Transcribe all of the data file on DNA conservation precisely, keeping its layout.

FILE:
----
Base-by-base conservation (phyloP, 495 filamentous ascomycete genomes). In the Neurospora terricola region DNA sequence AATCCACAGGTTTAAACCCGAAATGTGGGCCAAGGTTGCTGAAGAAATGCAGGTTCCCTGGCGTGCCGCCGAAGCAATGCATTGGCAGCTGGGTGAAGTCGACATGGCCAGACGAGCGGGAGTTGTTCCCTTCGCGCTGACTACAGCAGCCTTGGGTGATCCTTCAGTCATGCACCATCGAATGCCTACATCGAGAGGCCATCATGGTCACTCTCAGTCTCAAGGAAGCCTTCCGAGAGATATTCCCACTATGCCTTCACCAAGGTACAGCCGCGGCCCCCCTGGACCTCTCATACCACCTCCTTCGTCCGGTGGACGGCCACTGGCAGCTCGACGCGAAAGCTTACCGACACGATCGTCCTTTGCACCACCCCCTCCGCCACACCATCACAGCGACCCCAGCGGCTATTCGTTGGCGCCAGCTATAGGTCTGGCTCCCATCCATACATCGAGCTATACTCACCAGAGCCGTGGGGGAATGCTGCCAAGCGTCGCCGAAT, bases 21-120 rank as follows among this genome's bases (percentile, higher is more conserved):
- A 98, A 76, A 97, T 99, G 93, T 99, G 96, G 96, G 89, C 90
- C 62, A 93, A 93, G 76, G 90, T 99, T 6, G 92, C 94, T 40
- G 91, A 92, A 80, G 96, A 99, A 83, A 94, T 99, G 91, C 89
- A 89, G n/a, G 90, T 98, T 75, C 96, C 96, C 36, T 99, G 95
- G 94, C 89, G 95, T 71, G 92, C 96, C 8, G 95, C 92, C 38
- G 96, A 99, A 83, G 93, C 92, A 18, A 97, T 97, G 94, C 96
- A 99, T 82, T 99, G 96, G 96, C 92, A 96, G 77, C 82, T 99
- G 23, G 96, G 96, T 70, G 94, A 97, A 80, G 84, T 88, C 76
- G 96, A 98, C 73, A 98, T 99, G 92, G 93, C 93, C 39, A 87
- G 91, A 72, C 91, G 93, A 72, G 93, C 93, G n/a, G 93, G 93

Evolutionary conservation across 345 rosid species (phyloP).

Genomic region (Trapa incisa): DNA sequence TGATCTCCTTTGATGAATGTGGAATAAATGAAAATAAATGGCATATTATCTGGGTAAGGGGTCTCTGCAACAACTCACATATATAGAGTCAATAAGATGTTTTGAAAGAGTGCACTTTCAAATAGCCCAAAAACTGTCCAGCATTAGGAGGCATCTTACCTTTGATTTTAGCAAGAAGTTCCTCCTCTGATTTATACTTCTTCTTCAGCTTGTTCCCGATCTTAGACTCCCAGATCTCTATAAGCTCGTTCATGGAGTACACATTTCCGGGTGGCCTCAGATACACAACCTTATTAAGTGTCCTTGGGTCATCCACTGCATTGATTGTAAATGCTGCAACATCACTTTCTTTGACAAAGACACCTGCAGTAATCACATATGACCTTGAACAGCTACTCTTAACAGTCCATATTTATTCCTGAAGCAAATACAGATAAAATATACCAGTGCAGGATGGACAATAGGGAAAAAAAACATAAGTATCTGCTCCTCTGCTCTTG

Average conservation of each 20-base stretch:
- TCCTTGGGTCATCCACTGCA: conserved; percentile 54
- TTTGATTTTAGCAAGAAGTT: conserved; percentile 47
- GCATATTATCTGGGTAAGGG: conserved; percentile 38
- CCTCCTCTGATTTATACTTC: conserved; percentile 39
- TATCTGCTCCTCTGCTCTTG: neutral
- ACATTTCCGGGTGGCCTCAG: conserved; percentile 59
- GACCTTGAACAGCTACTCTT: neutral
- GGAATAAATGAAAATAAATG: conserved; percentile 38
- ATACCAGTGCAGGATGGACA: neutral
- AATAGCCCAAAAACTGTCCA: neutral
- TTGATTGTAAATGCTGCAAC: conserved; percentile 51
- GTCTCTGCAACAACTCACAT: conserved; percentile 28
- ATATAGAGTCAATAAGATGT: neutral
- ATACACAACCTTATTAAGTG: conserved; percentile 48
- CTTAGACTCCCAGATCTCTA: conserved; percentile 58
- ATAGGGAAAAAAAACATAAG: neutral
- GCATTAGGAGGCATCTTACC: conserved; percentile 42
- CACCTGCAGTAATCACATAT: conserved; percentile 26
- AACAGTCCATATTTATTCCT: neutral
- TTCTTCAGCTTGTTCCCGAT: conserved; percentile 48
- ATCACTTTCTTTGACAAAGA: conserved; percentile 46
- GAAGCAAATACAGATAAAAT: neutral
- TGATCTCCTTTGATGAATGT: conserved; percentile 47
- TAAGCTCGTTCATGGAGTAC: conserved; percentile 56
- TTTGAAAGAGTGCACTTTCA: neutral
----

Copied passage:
Base-by-base conservation (phyloP, 495 filamentous ascomycete genomes). In the Neurospora terricola region DNA sequence AATCCACAGGTTTAAACCCGAAATGTGGGCCAAGGTTGCTGAAGAAATGCAGGTTCCCTGGCGTGCCGCCGAAGCAATGCATTGGCAGCTGGGTGAAGTCGACATGGCCAGACGAGCGGGAGTTGTTCCCTTCGCGCTGACTACAGCAGCCTTGGGTGATCCTTCAGTCATGCACCATCGAATGCCTACATCGAGAGGCCATCATGGTCACTCTCAGTCTCAAGGAAGCCTTCCGAGAGATATTCCCACTATGCCTTCACCAAGGTACAGCCGCGGCCCCCCTGGACCTCTCATACCACCTCCTTCGTCCGGTGGACGGCCACTGGCAGCTCGACGCGAAAGCTTACCGACACGATCGTCCTTTGCACCACCCCCTCCGCCACACCATCACAGCGACCCCAGCGGCTATTCGTTGGCGCCAGCTATAGGTCTGGCTCCCATCCATACATCGAGCTATACTCACCAGAGCCGTGGGGGAATGCTGCCAAGCGTCGCCGAAT, bases 21-120 rank as follows among this genome's bases (percentile, higher is more conserved):
- A 98, A 76, A 97, T 99, G 93, T 99, G 96, G 96, G 89, C 90
- C 62, A 93, A 93, G 76, G 90, T 99, T 6, G 92, C 94, T 40
- G 91, A 92, A 80, G 96, A 99, A 83, A 94, T 99, G 91, C 89
- A 89, G n/a, G 90, T 98, T 75, C 96, C 96, C 36, T 99, G 95
- G 94, C 89, G 95, T 71, G 92, C 96, C 8, G 95, C 92, C 38
- G 96, A 99, A 83, G 93, C 92, A 18, A 97, T 97, G 94, C 96
- A 99, T 82, T 99, G 96, G 96, C 92, A 96, G 77, C 82, T 99
- G 23, G 96, G 96, T 70, G 94, A 97, A 80, G 84, T 88, C 76
- G 96, A 98, C 73, A 98, T 99, G 92, G 93, C 93, C 39, A 87
- G 91, A 72, C 91, G 93, A 72, G 93, C 93, G n/a, G 93, G 93

Evolutionary conservation across 345 rosid species (phyloP).

Genomic region (Trapa incisa): DNA sequence TGATCTCCTTTGATGAATGTGGAATAAATGAAAATAAATGGCATATTATCTGGGTAAGGGGTCTCTGCAACAACTCACATATATAGAGTCAATAAGATGTTTTGAAAGAGTGCACTTTCAAATAGCCCAAAAACTGTCCAGCATTAGGAGGCATCTTACCTTTGATTTTAGCAAGAAGTTCCTCCTCTGATTTATACTTCTTCTTCAGCTTGTTCCCGATCTTAGACTCCCAGATCTCTATAAGCTCGTTCATGGAGTACACATTTCCGGGTGGCCTCAGATACACAACCTTATTAAGTGTCCTTGGGTCATCCACTGCATTGATTGTAAATGCTGCAACATCACTTTCTTTGACAAAGACACCTGCAGTAATCACATATGACCTTGAACAGCTACTCTTAACAGTCCATATTTATTCCTGAAGCAAATACAGATAAAATATACCAGTGCAGGATGGACAATAGGGAAAAAAAACATAAGTATCTGCTCCTCTGCTCTTG

Average conservation of each 20-base stretch:
- TCCTTGGGTCATCCACTGCA: conserved; percentile 54
- TTTGATTTTAGCAAGAAGTT: conserved; percentile 47
- GCATATTATCTGGGTAAGGG: conserved; percentile 38
- CCTCCTCTGATTTATACTTC: conserved; percentile 39
- TATCTGCTCCTCTGCTCTTG: neutral
- ACATTTCCGGGTGGCCTCAG: conserved; percentile 59
- GACCTTGAACAGCTACTCTT: neutral
- GGAATAAATGAAAATAAATG: conserved; percentile 38
- ATACCAGTGCAGGATGGACA: neutral
- AATAGCCCAAAAACTGTCCA: neutral
- TTGATTGTAAATGCTGCAAC: conserved; percentile 51
- GTCTCTGCAACAACTCACAT: conserved; percentile 28
- ATATAGAGTCAATAAGATGT: neutral
- ATACACAACCTTATTAAGTG: conserved; percentile 48
- CTTAGACTCCCAGATCTCTA: conserved; percentile 58
- ATAGGGAAAAAAAACATAAG: neutral
- GCATTAGGAGGCATCTTACC: conserved; percentile 42
- CACCTGCAGTAATCACATAT: conserved; percentile 26
- AACAGTCCATATTTATTCCT: neutral
- TTCTTCAGCTTGTTCCCGAT: conserved; percentile 48
- ATCACTTTCTTTGACAAAGA: conserved; percentile 46
- GAAGCAAATACAGATAAAAT: neutral
- TGATCTCCTTTGATGAATGT: conserved; percentile 47
- TAAGCTCGTTCATGGAGTAC: conserved; percentile 56
- TTTGAAAGAGTGCACTTTCA: neutral